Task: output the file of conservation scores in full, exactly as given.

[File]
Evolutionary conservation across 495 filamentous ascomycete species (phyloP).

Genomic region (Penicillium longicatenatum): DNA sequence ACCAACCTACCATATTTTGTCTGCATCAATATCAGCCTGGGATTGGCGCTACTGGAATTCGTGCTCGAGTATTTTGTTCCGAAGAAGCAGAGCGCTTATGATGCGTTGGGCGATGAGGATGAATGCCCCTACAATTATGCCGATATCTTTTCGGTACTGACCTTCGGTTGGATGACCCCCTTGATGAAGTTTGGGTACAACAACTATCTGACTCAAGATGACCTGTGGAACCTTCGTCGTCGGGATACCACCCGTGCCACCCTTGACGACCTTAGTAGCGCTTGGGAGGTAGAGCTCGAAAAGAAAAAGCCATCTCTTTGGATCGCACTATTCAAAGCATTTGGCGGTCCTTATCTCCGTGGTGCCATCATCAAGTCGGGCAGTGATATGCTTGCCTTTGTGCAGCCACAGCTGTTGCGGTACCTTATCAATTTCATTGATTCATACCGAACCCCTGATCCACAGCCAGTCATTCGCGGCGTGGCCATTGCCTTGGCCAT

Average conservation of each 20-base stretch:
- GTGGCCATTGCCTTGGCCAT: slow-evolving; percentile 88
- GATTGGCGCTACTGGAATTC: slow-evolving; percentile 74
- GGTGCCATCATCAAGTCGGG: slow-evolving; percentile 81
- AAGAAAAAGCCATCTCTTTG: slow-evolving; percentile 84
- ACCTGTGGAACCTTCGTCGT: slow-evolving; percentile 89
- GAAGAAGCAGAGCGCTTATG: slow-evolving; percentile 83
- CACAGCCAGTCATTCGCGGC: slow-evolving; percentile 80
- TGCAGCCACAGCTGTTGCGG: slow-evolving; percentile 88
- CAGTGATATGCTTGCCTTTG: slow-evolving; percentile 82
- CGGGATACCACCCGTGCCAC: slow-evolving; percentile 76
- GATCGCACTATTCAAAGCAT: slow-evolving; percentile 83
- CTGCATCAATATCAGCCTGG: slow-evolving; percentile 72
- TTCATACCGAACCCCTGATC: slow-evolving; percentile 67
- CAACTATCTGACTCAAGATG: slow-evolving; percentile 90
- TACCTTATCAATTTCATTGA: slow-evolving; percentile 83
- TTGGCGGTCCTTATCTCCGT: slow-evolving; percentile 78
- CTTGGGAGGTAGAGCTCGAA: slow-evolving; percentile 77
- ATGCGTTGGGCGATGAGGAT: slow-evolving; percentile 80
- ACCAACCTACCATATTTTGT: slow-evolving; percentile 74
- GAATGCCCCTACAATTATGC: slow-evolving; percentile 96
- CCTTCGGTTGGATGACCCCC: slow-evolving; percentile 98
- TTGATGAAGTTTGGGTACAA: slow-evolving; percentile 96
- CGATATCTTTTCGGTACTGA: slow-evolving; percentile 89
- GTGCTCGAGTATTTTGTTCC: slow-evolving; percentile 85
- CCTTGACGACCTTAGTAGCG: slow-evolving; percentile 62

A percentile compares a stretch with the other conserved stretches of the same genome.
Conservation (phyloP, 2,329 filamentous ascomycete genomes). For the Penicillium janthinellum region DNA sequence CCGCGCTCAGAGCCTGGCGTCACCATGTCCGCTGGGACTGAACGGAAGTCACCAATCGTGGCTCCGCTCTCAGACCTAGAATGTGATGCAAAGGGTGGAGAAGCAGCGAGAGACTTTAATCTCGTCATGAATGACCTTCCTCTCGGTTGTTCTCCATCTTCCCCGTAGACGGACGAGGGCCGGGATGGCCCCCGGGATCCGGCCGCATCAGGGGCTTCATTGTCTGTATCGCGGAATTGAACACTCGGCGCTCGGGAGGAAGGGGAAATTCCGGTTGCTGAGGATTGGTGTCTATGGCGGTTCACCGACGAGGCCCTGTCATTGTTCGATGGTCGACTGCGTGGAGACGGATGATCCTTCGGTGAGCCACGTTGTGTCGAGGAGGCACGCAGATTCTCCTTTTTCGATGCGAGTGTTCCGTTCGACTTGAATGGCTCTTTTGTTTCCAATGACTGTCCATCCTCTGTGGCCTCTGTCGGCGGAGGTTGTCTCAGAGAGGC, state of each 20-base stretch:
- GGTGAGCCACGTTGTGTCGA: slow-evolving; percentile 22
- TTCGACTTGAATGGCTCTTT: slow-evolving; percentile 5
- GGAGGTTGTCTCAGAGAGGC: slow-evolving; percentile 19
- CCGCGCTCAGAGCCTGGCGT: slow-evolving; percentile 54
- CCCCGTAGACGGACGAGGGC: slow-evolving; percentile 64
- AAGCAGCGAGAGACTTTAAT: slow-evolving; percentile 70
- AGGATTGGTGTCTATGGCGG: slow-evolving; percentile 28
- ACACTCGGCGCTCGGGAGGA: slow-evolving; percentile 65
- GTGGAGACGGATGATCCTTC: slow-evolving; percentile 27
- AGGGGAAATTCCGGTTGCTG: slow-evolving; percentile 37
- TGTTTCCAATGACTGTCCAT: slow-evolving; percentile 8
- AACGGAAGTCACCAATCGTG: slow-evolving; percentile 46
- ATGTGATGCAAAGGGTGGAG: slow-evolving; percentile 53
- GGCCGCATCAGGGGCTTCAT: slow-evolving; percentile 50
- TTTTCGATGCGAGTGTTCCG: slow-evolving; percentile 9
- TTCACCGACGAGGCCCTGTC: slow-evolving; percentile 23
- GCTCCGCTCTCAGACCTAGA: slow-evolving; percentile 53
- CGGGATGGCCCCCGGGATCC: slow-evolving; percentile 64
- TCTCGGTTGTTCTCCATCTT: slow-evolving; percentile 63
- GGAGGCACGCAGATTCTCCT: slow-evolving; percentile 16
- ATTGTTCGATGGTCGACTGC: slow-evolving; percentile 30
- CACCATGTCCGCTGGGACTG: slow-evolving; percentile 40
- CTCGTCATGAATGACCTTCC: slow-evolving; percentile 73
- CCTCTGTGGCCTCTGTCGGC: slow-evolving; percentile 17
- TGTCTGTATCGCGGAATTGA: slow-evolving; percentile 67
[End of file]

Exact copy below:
Evolutionary conservation across 495 filamentous ascomycete species (phyloP).

Genomic region (Penicillium longicatenatum): DNA sequence ACCAACCTACCATATTTTGTCTGCATCAATATCAGCCTGGGATTGGCGCTACTGGAATTCGTGCTCGAGTATTTTGTTCCGAAGAAGCAGAGCGCTTATGATGCGTTGGGCGATGAGGATGAATGCCCCTACAATTATGCCGATATCTTTTCGGTACTGACCTTCGGTTGGATGACCCCCTTGATGAAGTTTGGGTACAACAACTATCTGACTCAAGATGACCTGTGGAACCTTCGTCGTCGGGATACCACCCGTGCCACCCTTGACGACCTTAGTAGCGCTTGGGAGGTAGAGCTCGAAAAGAAAAAGCCATCTCTTTGGATCGCACTATTCAAAGCATTTGGCGGTCCTTATCTCCGTGGTGCCATCATCAAGTCGGGCAGTGATATGCTTGCCTTTGTGCAGCCACAGCTGTTGCGGTACCTTATCAATTTCATTGATTCATACCGAACCCCTGATCCACAGCCAGTCATTCGCGGCGTGGCCATTGCCTTGGCCAT

Average conservation of each 20-base stretch:
- GTGGCCATTGCCTTGGCCAT: slow-evolving; percentile 88
- GATTGGCGCTACTGGAATTC: slow-evolving; percentile 74
- GGTGCCATCATCAAGTCGGG: slow-evolving; percentile 81
- AAGAAAAAGCCATCTCTTTG: slow-evolving; percentile 84
- ACCTGTGGAACCTTCGTCGT: slow-evolving; percentile 89
- GAAGAAGCAGAGCGCTTATG: slow-evolving; percentile 83
- CACAGCCAGTCATTCGCGGC: slow-evolving; percentile 80
- TGCAGCCACAGCTGTTGCGG: slow-evolving; percentile 88
- CAGTGATATGCTTGCCTTTG: slow-evolving; percentile 82
- CGGGATACCACCCGTGCCAC: slow-evolving; percentile 76
- GATCGCACTATTCAAAGCAT: slow-evolving; percentile 83
- CTGCATCAATATCAGCCTGG: slow-evolving; percentile 72
- TTCATACCGAACCCCTGATC: slow-evolving; percentile 67
- CAACTATCTGACTCAAGATG: slow-evolving; percentile 90
- TACCTTATCAATTTCATTGA: slow-evolving; percentile 83
- TTGGCGGTCCTTATCTCCGT: slow-evolving; percentile 78
- CTTGGGAGGTAGAGCTCGAA: slow-evolving; percentile 77
- ATGCGTTGGGCGATGAGGAT: slow-evolving; percentile 80
- ACCAACCTACCATATTTTGT: slow-evolving; percentile 74
- GAATGCCCCTACAATTATGC: slow-evolving; percentile 96
- CCTTCGGTTGGATGACCCCC: slow-evolving; percentile 98
- TTGATGAAGTTTGGGTACAA: slow-evolving; percentile 96
- CGATATCTTTTCGGTACTGA: slow-evolving; percentile 89
- GTGCTCGAGTATTTTGTTCC: slow-evolving; percentile 85
- CCTTGACGACCTTAGTAGCG: slow-evolving; percentile 62

A percentile compares a stretch with the other conserved stretches of the same genome.
Conservation (phyloP, 2,329 filamentous ascomycete genomes). For the Penicillium janthinellum region DNA sequence CCGCGCTCAGAGCCTGGCGTCACCATGTCCGCTGGGACTGAACGGAAGTCACCAATCGTGGCTCCGCTCTCAGACCTAGAATGTGATGCAAAGGGTGGAGAAGCAGCGAGAGACTTTAATCTCGTCATGAATGACCTTCCTCTCGGTTGTTCTCCATCTTCCCCGTAGACGGACGAGGGCCGGGATGGCCCCCGGGATCCGGCCGCATCAGGGGCTTCATTGTCTGTATCGCGGAATTGAACACTCGGCGCTCGGGAGGAAGGGGAAATTCCGGTTGCTGAGGATTGGTGTCTATGGCGGTTCACCGACGAGGCCCTGTCATTGTTCGATGGTCGACTGCGTGGAGACGGATGATCCTTCGGTGAGCCACGTTGTGTCGAGGAGGCACGCAGATTCTCCTTTTTCGATGCGAGTGTTCCGTTCGACTTGAATGGCTCTTTTGTTTCCAATGACTGTCCATCCTCTGTGGCCTCTGTCGGCGGAGGTTGTCTCAGAGAGGC, state of each 20-base stretch:
- GGTGAGCCACGTTGTGTCGA: slow-evolving; percentile 22
- TTCGACTTGAATGGCTCTTT: slow-evolving; percentile 5
- GGAGGTTGTCTCAGAGAGGC: slow-evolving; percentile 19
- CCGCGCTCAGAGCCTGGCGT: slow-evolving; percentile 54
- CCCCGTAGACGGACGAGGGC: slow-evolving; percentile 64
- AAGCAGCGAGAGACTTTAAT: slow-evolving; percentile 70
- AGGATTGGTGTCTATGGCGG: slow-evolving; percentile 28
- ACACTCGGCGCTCGGGAGGA: slow-evolving; percentile 65
- GTGGAGACGGATGATCCTTC: slow-evolving; percentile 27
- AGGGGAAATTCCGGTTGCTG: slow-evolving; percentile 37
- TGTTTCCAATGACTGTCCAT: slow-evolving; percentile 8
- AACGGAAGTCACCAATCGTG: slow-evolving; percentile 46
- ATGTGATGCAAAGGGTGGAG: slow-evolving; percentile 53
- GGCCGCATCAGGGGCTTCAT: slow-evolving; percentile 50
- TTTTCGATGCGAGTGTTCCG: slow-evolving; percentile 9
- TTCACCGACGAGGCCCTGTC: slow-evolving; percentile 23
- GCTCCGCTCTCAGACCTAGA: slow-evolving; percentile 53
- CGGGATGGCCCCCGGGATCC: slow-evolving; percentile 64
- TCTCGGTTGTTCTCCATCTT: slow-evolving; percentile 63
- GGAGGCACGCAGATTCTCCT: slow-evolving; percentile 16
- ATTGTTCGATGGTCGACTGC: slow-evolving; percentile 30
- CACCATGTCCGCTGGGACTG: slow-evolving; percentile 40
- CTCGTCATGAATGACCTTCC: slow-evolving; percentile 73
- CCTCTGTGGCCTCTGTCGGC: slow-evolving; percentile 17
- TGTCTGTATCGCGGAATTGA: slow-evolving; percentile 67